Tips On Sports For Children With ADHD

sports children ADHD
There are many questions that parents have about children with ADHD (attention deficit hyperactivity disorder), and a common one often revolves around whether such children should participate in organized sports. Not only is the answer here a resounding yes, as children with ADHD are perfectly capable of these and most other normal child activities, but many parents of such children find that sports activities benefit them in specific ways - as long as they're properly moderated.

At Learning Technics, we're proud to offer quality ADHD behavioral therapy programs, both at home and in other settings, plus expertise on all things to do with this common condition. What are some of the chief benefits of playing organized sports for kids with ADHD, and what are some additional considerations parents should have in mind during these activities? Here's everything you need to know.

Physical Exercise is Vital for All Children

One area where children with ADHD do not differ whatsoever from other children is in their need to get regular physical exercise. Exercise helps keep the body healthy and functioning, but can also help regulate moods and offer calming effects for children with ADHD. It's important that parents ensure their child has enough time for regular physical activity each day, whether it be a sport or something else.

In fact, exercise is often particularly important for kids who manage ADHD. It’s been shown to help improve focus and attention, reduce impulsiveness, and increase self-motivation. For these reasons, many experts recommend exercise as a potential supplement to traditional ADHD medications or behavioral therapies.

Positive Social Interactions

Another major benefit to participating in organized sports for kids with ADHD is the potential for positive social interactions. Many children with ADHD have difficulty making friends, and may be more prone to lashing out or acting impulsively.

Organized sports give these children an opportunity to interact in a safe environment while also learning life skills such as teamwork and respect. Additionally, these children may find that they excel in sports, which can give them a sense of accomplishment and boost their self-esteem.

Feelings of Accomplishment

Another key benefit of organized sports for kids with ADHD is the feeling of accomplishment that comes from being able to participate and do well in an activity. Many children with ADHD might feel like they can't stay focused or concentrate long enough to finish something, but participating in a team sport allows them to measure their success and track their progress more easily. This gives them the opportunity to build confidence and feel proud of themselves.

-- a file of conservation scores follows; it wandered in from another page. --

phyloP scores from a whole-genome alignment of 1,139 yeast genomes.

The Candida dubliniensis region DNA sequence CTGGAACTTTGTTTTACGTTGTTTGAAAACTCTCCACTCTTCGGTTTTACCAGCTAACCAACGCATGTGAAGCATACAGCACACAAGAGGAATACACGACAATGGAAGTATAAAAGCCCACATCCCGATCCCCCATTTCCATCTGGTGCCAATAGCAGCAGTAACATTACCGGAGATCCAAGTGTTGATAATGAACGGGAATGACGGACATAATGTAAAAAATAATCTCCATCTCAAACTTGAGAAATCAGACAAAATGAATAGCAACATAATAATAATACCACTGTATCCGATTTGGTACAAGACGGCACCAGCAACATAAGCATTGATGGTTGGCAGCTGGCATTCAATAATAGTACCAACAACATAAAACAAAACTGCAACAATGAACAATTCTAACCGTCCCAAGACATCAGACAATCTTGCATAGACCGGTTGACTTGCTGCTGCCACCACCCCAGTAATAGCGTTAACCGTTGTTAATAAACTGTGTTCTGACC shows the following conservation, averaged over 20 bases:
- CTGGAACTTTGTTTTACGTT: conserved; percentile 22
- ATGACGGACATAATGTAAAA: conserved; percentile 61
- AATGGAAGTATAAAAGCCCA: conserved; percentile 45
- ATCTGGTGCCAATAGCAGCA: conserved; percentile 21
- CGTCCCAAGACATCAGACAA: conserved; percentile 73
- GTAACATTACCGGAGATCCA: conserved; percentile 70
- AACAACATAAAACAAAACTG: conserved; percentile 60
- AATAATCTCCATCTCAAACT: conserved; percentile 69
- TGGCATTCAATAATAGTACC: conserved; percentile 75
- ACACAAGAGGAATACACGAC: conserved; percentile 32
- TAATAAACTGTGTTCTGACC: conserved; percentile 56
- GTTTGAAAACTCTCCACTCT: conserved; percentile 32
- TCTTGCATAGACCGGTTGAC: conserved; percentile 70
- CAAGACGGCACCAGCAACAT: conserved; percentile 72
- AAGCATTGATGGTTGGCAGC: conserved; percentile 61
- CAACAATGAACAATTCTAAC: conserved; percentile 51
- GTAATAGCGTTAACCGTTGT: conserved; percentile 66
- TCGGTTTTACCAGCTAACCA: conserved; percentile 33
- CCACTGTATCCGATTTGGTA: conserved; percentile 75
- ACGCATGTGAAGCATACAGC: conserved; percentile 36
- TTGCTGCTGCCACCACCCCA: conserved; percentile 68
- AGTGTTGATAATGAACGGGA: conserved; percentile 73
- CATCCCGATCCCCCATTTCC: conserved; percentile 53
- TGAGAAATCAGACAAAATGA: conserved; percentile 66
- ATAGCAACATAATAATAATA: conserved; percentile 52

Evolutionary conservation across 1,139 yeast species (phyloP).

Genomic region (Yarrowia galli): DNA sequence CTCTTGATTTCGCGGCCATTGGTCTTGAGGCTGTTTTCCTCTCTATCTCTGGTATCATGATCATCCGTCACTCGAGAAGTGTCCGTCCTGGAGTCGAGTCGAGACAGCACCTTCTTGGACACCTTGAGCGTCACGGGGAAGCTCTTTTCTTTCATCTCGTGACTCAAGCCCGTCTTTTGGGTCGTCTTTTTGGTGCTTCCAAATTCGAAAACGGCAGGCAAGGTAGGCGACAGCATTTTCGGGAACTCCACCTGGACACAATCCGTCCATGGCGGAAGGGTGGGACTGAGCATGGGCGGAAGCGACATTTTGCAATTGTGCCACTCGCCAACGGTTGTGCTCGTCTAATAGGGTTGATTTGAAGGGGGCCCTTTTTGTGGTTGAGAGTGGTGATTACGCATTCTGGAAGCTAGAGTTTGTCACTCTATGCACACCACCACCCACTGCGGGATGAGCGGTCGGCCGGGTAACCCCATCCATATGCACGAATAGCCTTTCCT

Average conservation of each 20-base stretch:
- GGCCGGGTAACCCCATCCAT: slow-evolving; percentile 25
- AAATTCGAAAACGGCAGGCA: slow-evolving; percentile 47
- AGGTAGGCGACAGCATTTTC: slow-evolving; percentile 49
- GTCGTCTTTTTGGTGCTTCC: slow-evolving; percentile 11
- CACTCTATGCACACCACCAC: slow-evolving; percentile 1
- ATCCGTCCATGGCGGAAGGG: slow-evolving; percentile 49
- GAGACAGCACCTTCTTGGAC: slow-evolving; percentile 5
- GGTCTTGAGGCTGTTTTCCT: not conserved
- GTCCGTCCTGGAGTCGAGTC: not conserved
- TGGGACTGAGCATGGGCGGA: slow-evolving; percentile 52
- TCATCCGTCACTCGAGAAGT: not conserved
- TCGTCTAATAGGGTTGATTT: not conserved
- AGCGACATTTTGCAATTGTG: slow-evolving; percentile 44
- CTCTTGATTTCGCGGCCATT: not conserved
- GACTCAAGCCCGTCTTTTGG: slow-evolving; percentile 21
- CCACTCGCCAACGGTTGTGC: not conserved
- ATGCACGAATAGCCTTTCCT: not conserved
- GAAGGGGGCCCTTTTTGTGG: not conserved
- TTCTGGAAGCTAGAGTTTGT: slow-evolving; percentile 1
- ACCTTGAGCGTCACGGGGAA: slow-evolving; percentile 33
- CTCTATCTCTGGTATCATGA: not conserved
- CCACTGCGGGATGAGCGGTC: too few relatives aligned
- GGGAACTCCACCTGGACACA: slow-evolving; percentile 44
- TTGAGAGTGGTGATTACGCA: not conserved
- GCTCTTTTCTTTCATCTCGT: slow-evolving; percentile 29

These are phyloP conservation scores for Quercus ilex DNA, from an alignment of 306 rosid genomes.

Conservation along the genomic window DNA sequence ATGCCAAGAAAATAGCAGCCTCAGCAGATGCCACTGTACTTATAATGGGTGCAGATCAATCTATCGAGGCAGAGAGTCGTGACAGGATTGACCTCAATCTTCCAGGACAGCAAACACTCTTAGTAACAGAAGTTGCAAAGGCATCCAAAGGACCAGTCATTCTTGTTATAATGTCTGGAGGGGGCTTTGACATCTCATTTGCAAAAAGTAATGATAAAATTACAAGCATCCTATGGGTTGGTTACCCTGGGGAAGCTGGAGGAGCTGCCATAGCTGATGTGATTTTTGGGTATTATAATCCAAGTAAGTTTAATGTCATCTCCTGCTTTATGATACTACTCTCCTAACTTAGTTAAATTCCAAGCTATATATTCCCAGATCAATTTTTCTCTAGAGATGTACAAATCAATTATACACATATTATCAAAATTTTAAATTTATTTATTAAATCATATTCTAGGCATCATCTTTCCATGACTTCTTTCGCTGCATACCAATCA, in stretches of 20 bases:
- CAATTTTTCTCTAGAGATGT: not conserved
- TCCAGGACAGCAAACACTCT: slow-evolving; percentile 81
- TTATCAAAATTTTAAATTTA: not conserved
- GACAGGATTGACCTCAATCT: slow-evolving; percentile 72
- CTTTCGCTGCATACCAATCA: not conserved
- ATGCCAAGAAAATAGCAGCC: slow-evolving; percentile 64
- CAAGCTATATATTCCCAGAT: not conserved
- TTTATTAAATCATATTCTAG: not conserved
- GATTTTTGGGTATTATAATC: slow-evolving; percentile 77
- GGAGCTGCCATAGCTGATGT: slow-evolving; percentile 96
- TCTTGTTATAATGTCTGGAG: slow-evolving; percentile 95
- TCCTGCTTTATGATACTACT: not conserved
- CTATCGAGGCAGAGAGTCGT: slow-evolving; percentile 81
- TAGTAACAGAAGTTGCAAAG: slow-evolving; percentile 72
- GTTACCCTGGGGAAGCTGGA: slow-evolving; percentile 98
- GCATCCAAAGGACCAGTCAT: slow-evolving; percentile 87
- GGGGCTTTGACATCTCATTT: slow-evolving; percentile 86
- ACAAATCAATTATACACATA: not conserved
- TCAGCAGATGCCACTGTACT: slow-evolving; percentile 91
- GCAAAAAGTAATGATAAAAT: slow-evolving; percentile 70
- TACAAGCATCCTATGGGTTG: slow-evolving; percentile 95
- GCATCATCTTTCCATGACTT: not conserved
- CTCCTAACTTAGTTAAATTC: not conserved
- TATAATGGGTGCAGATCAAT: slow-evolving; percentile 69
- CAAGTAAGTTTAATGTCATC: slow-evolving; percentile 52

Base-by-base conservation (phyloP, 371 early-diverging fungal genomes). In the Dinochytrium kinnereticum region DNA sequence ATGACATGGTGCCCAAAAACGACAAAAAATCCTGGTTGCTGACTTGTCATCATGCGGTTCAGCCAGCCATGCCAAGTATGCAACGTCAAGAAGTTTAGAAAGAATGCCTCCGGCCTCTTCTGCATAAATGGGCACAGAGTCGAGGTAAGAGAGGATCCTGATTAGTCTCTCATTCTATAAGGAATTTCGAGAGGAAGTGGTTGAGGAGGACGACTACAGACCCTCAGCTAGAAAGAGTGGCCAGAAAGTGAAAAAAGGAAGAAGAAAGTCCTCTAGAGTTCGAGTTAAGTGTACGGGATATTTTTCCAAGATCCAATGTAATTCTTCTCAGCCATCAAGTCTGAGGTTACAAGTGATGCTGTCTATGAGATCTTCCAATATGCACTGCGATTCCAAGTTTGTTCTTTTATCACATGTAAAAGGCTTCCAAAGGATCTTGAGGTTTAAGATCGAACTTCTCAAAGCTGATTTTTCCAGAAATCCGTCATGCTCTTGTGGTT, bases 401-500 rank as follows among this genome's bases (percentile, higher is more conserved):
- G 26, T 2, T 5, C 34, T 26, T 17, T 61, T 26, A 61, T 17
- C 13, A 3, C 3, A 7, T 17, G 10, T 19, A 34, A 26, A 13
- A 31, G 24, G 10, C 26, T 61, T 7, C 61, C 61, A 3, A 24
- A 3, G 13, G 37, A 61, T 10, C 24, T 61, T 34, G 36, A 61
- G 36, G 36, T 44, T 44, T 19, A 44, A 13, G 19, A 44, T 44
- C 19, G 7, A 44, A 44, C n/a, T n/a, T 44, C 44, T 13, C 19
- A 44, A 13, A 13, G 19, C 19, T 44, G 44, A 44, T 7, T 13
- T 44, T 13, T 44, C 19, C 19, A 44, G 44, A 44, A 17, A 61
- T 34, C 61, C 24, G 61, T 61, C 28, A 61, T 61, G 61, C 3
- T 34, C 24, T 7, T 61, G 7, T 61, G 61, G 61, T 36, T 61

Individual or Team Sports?

Many parents wonder whether they should be looking more at team or individual sports for a child with ADHD, and the answer here will depend heavily on the child's individual preferences and needs. For some children, team sports provide a great way to build social connections and develop skills such as collaboration and communication.

Individual sports may be the best choice for others, however, since they can allow the child greater freedom of expression and less risk of feeling overwhelmed by too many people or expectations. Ultimately, the best choice should be based on the child's interests and needs.

Possible Challenges or Parental Assistance Areas

In some cases, it's possible that children who manage ADHD may have certain unique challenges or needs that come up while playing sports. As a parent, here are some of the chief areas to keep an eye on in this regard:
  • Regulating attention: As any parent of a child with ADHD well knows, one of the more common issues with this condition is difficulty regulating attention. Parents should specifically be aware of how often their child appears to lose focus during sports activities, and if needed can look into potential strategies for better managing attention, such as creating a simple pre-game ritual that helps the child stay focused.
  • Regulating emotions: Down related lines, because sports can be both engaging and emotional for many kids, parents should look out for any signs that their child is having difficulty regulating their emotions. If needed, they can talk to the child's coach and look into potential strategies for better managing these emotions, such as deep breathing or using positive self-talk.
  • Motivation concerns: Because kids with ADHD can sometimes have difficulty maintaining motivation and sustaining focus on long-term goals, parents should also be aware of this potential issue. If needed, they can work with their child to set small achievable goals related to the sport that will help build a sense of accomplishment. But overall, the concept of enjoyment within sports should be the top priority - if your child is not having fun, then they likely won't want to participate.
  • Communication: Finally, the importance of communication in the context of kids with ADHD and sports can't be overstated. Between parents and coaches, there should be a strong back-and-forth flow of information so that any potential issues related to the child's condition can be addressed promptly (and without making them a pariah among their peers).

Ultimately, while there may be certain challenges to consider when it comes to children with ADHD and organized sports, it's important to remember that these kids are just as capable of participating in such activities as any other child. With the right guidance, support, and strategies, they can benefit immensely from engaging in sports - both for physical development but also for emotional growth and self-esteem.

For more here, or to learn about any of our cognitive behavioral therapy programs for ADHD or various learning disabilities, speak to our caring staff at Learning Technics today.